COLUMBIA — In the NCAA baseball record book, South Carolina pops up again and again, like a garnet and black-colored Jack-in-the-box. USC is tied with Texas for most super regional victories, stands second behind Florida State for most super regional games, ranks high on the list of winning percentage in regional and super regional play combined. All of it burnished over a 15-year streak of tournament appearances which stands as an accomplishment in its own right.
And that streak — which came to define a program that won two national titles, made six College World Series trips and emerged as a genuine power over its duration — is nearly at an end. When the NCAA Tournament field is unveiled at noon Monday on ESPNU, the Gamecocks are not expected to be among the 64 teams chosen. Barring a shocker of an at-large berth, it will mark the first time USC has missed the tournament since 1999.
“Yeah, I’m disappointed. I’m the head coach, and I’m responsible for that,” said coach Chad Holbrook. “But this program has been good for a long, long time. I know I’m not going to let, and these players aren’t going to let, one difficult year define them, define me or define us as a program. That’s going to be our attitude as we move forward.”
A 5-1 loss to Missouri in the opening round of the SEC Tournament was likely the last gasp for a Gamecocks team that was ranked No. 13 in the preseason, won 10 straight and was once 17-3 before injuries, a string of losses to smaller in-state programs and an anemic offense finally combined to take their toll. While USC finished with 13 SEC regular season victories — and four league teams in the past decade have earned NCAA berths with that same amount — the Gamecocks’ RPI of 61 is almost certainly too low to merit consideration.
And the end result will likely be a missed postseason for the first time since former head coach Ray Tanner’s third year at the helm.
“It’s not the way we want to go out,” said USC junior pitcher Jack Wynkoop, who is draft-eligible after this season. “There’s a long tradition here of going to the postseason. I’m just happy to be part of such a great program, and I feel that’s what we’ll be next year.”
It’s been a heck of a run. The Gamecocks’ streak of consecutive NCAA appearances began in 2000, with USC’s first home regional since 1985. It grew to become the longest active streak of consecutive postseason berths in the SEC, and by itself accounts for half of all NCAA berths in South Carolina history.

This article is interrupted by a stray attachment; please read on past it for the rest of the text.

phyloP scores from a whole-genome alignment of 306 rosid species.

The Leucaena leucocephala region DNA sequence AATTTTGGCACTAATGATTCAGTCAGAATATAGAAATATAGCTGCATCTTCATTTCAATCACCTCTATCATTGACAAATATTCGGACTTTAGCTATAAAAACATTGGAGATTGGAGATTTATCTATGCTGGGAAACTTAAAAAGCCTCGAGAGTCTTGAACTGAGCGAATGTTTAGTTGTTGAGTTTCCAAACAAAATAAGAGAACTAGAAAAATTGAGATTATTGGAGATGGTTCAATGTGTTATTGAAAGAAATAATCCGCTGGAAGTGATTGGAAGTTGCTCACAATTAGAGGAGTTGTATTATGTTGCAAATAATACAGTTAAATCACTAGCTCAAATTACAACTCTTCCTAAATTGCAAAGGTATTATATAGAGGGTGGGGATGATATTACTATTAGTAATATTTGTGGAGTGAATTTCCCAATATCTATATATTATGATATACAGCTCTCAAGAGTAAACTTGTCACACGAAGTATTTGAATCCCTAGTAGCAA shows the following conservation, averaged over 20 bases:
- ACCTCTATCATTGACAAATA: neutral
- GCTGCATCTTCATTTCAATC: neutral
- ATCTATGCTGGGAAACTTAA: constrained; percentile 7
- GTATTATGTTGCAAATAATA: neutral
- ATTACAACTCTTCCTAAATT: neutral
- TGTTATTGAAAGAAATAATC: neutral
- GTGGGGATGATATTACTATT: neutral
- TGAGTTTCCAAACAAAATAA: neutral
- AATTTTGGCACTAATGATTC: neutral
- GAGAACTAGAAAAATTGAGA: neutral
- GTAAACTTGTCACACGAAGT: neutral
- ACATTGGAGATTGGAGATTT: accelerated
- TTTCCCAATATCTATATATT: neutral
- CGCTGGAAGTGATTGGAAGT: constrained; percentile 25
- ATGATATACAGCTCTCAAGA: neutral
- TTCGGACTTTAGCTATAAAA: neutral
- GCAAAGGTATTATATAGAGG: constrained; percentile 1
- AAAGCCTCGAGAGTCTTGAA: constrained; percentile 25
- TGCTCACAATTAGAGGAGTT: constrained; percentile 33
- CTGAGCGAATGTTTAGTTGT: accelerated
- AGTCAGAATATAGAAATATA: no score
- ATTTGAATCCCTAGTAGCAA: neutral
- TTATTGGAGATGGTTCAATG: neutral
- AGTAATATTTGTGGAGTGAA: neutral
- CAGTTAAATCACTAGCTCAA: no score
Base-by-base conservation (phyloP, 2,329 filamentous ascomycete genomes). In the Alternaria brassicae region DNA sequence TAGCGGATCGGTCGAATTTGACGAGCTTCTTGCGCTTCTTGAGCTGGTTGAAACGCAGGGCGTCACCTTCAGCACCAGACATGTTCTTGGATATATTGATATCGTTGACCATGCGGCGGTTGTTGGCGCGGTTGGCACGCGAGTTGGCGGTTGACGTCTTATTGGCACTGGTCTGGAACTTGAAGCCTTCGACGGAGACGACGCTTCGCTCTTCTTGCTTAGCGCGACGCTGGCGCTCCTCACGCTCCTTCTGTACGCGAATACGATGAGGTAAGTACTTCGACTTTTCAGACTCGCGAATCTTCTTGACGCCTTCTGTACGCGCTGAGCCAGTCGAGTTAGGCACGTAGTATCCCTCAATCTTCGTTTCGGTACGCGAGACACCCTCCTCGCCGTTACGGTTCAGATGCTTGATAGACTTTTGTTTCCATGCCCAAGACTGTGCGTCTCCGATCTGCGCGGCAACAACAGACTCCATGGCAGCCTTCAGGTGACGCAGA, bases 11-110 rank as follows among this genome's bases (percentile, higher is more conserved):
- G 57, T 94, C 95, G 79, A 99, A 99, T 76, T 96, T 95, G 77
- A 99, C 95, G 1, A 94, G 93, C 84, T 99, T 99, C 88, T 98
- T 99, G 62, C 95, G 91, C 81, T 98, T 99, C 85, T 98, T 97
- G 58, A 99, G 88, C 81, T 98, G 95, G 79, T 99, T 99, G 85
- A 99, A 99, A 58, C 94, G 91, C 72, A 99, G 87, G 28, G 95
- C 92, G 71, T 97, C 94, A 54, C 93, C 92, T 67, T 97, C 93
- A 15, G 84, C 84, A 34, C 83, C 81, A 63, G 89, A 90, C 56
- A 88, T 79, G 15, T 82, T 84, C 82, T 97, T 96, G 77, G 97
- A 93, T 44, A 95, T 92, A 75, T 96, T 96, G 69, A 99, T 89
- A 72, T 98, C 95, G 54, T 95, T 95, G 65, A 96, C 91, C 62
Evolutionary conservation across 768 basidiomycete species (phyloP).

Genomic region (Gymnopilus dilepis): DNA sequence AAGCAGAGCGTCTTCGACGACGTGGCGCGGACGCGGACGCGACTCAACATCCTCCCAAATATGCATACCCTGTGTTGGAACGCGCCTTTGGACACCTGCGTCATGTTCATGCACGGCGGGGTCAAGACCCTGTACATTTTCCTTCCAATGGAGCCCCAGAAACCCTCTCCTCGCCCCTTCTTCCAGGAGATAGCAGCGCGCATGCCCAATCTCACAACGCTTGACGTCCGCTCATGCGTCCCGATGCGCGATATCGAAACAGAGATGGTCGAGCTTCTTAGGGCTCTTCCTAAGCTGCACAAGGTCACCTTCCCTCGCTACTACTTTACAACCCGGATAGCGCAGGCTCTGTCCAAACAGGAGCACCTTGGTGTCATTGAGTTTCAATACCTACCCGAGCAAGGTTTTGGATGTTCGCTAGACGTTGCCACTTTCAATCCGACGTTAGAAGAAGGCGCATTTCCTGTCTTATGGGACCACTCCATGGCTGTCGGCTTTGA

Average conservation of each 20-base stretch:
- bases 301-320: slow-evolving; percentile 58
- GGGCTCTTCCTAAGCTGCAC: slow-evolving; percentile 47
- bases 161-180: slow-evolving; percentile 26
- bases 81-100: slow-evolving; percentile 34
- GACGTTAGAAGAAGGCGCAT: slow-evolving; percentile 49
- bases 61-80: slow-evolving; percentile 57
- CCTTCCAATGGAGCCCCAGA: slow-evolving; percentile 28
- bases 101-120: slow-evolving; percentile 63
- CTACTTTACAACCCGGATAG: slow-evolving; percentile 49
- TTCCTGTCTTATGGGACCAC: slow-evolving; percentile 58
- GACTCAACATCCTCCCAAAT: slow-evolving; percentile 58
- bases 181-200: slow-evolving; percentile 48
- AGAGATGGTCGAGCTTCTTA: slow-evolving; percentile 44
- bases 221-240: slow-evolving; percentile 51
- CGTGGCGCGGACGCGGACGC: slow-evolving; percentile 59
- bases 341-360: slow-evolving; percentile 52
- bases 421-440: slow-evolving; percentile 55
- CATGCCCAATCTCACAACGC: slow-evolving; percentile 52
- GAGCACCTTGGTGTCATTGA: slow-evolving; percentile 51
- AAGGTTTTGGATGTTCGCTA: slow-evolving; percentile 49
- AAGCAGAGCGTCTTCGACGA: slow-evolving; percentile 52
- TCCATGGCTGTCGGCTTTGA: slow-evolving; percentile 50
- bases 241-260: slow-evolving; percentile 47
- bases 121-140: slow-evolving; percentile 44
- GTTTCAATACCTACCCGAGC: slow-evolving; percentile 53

USC’s is the fifth-longest active streak nationally, behind Miami’s 42 — yes, the Hurricanes have made the tournament every season since 1973 — Florida State’s 37, Cal State-Fullerton’s 23 and Rice’s 20. Those others are all expected to continue this season, as are the streaks of 13 straight by Arkansas and North Carolina, who will supplant the Gamecocks for fifth on the list.
All-time, USC’s streak is tied for ninth-longest with the 15-year tournament runs of Northern Colorado (1952-66) and Oral Roberts (1998-2012). Miami still tops the list, while Clemson’s 21-year run between 1987 and 2007 is the fourth-longest, and LSU’s 17-year streak between 1989 and 2005 is the longest in the SEC.
Selection Monday is usually when South Carolina prepares to be named as an NCAA Regional host, as it’s been for each of the past five seasons. But this time around, the Gamecocks are bracing for the reality of being left out of the tournament field altogether. When that happens, it will be the end of an era at USC, the finale to a run of conecutive postseason berths exceeded by just three other programs — women’s tennis, women’s track, and women’s golf — in South Carolina history.
And then, it will be time to try and begin a new one. “We’ve got to pick ourselves up off the mat and not let his season define us, and get back to being who we are,” Holbrook said. “And I have no doubt in my mind that’s what we’ll do.”